Of course, not every woman needs or would enjoy a full-time job. But what if she wants to repair her car? It wouldn't hurt to know what goes on under the hood if she's interested. And what's the matter with mowing the lawn or gardening? Or even light carpentry? These household jobs can be included in a woman's realm. She probably needs the exercise. In fact, the whole family can benefit by participating in these activities together.

A Liberated Woman

   The Proverbs 31 woman had children and a husband, but she didn't use them as an excuse to vegetate. She knew the ins and outs of real estate well enough to invest in a piece of land — and she used her own earnings, not her husband's money. Apparently she was producing goods on consignment for a local store. She planted a vineyard, or else supervised the work. (Was this a "masculine" job?) She made clothes for her family. She found time to do volunteer work helping the needy. And she took time to keep up her own appearance — her clothing was "silk and purple."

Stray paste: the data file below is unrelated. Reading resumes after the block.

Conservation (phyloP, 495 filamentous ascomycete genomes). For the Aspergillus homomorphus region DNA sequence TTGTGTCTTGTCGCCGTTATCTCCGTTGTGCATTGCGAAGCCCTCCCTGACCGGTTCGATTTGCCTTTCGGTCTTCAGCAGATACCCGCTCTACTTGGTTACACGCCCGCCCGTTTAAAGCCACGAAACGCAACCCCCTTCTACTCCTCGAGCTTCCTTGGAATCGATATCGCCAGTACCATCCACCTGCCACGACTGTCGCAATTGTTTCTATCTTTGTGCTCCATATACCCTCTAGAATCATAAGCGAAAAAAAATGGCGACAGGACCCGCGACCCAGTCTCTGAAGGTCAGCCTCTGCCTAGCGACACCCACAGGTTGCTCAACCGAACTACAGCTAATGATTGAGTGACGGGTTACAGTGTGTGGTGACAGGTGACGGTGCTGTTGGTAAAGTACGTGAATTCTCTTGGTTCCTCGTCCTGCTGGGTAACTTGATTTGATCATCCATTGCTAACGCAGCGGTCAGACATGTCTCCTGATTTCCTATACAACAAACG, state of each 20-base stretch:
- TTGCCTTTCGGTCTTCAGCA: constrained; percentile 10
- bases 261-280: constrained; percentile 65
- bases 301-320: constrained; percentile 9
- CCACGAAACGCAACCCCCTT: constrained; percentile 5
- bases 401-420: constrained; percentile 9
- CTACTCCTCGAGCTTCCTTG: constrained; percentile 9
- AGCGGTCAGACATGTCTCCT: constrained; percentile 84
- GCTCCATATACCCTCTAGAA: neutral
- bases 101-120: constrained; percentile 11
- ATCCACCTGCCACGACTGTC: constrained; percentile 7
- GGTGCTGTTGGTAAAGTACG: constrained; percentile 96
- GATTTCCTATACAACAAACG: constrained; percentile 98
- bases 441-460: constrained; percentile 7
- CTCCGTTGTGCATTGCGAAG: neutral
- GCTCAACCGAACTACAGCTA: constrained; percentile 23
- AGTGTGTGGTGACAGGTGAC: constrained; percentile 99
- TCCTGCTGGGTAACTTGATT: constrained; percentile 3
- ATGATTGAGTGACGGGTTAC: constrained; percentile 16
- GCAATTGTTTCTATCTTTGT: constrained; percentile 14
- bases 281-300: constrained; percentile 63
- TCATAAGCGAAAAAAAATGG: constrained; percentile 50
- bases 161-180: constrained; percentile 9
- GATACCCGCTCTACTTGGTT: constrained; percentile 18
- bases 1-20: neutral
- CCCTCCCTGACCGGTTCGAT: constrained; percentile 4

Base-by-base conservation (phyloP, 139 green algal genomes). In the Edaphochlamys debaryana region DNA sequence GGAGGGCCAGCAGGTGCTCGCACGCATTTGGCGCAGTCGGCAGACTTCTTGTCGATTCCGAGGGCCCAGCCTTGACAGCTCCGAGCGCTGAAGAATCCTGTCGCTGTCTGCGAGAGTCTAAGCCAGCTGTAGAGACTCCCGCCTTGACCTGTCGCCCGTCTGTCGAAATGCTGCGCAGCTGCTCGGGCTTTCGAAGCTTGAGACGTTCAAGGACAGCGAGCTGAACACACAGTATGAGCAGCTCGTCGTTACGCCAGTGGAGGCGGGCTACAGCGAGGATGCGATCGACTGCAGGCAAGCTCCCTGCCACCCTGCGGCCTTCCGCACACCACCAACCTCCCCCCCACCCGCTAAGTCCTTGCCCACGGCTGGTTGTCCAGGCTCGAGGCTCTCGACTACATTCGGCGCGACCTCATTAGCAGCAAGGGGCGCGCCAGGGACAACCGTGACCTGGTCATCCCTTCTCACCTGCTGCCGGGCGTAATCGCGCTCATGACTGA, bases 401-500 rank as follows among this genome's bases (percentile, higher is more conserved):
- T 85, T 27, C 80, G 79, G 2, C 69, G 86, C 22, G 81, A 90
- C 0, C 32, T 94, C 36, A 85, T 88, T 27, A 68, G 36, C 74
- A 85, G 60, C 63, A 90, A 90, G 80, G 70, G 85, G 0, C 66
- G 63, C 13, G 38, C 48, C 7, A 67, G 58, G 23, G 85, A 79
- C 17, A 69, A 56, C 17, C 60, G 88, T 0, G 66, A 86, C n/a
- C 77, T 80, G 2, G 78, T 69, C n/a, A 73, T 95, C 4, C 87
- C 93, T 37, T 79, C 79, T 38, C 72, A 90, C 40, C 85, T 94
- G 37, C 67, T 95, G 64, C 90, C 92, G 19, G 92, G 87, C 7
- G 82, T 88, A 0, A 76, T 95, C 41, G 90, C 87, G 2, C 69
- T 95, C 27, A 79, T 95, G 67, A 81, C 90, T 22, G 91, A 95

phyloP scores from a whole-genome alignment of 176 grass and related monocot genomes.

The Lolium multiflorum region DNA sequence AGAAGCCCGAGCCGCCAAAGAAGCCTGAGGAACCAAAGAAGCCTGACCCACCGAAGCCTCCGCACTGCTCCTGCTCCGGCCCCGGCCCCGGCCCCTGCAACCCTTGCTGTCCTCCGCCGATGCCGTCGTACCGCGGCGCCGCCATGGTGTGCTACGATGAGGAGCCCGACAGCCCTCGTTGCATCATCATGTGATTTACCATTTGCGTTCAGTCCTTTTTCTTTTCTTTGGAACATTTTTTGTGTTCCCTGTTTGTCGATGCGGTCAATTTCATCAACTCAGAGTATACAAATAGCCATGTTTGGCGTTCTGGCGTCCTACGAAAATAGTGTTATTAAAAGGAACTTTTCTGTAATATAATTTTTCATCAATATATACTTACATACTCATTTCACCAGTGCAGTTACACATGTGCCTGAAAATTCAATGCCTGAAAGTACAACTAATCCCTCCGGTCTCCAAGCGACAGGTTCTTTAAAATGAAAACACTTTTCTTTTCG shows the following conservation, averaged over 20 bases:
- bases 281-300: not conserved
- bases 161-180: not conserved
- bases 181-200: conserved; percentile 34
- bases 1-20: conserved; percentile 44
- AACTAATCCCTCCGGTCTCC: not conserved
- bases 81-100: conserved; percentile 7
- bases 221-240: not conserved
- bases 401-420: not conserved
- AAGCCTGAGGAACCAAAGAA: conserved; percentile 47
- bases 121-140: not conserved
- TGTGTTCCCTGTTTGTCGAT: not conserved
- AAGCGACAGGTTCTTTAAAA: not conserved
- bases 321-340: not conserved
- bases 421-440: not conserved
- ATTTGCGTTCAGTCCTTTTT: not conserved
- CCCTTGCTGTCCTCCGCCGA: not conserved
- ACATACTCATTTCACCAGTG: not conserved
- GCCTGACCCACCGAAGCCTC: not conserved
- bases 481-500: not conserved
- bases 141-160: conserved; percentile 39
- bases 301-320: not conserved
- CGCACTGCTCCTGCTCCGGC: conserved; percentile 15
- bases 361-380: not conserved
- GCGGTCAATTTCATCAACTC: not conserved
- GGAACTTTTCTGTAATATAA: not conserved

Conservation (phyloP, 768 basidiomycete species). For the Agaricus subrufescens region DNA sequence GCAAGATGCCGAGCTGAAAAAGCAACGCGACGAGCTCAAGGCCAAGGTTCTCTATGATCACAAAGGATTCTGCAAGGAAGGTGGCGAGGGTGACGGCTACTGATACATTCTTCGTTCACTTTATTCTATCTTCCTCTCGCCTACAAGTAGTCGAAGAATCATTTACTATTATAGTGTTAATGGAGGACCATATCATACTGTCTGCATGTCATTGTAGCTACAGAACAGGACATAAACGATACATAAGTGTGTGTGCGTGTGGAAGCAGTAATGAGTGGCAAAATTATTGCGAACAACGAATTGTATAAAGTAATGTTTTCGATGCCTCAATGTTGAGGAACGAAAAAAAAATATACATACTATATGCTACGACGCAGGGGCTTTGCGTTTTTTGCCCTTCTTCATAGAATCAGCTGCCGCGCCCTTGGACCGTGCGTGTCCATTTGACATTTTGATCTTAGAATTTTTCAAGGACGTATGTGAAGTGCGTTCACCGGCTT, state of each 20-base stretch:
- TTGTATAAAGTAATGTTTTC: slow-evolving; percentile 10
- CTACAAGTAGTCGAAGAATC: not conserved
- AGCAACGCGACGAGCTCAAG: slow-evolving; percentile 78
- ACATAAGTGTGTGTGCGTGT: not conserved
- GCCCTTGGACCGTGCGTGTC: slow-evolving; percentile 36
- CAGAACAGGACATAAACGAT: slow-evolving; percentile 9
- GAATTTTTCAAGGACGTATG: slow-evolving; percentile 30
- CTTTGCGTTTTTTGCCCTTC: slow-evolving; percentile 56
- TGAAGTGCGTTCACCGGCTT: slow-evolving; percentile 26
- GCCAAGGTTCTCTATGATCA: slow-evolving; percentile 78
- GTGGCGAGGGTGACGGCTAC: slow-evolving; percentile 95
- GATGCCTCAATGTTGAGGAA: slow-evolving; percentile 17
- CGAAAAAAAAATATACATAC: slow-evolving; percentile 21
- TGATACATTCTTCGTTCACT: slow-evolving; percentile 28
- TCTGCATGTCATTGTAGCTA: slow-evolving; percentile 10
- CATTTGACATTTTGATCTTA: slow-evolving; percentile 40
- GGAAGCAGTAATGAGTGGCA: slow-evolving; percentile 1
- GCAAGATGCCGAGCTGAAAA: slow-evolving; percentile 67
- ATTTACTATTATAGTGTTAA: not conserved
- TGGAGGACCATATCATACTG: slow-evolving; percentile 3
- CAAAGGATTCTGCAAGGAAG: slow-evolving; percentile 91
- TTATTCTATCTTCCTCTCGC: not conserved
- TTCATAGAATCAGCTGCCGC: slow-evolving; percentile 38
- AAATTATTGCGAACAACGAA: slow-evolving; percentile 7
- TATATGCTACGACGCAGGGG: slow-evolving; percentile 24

She didn't stagnate inside the house all day. She went out to buy quality food from different sources. (If she were a modern woman, she'd be able to drive a car so her husband wouldn't have to chauffeur her "afar" to pick up her household needs.) She got up early and put in long hours, but at the end of a busy day she found time to study God's Word. This is how she could "open her mouth with wisdom" and kindness.
   Although she kept busy, this extraordinary person put her husband first. He didn't have to waste his energy worrying about the situation at home. He knew his wife was a steady, capable, dedicated, happy person who supported him in whatever he did. With her backing him and believing in him, he reached his full potential for leadership and service. He was a pillar of the community, a well-known civic leader.
   Can a woman like this be considered liberated today? Will she receive the respect and recognition due her? Just listen: "Her children arise up, and call her blessed; her husband also, and he praiseth her.... Favour is deceitful, and beauty is vain: but a woman that feareth the Eternal, she shall be praised. Give her of the fruit of her hands; and let her own works praise her in the gates" (verses 28-31).

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Good News MagazineApril 1975Vol XXIV, No. 4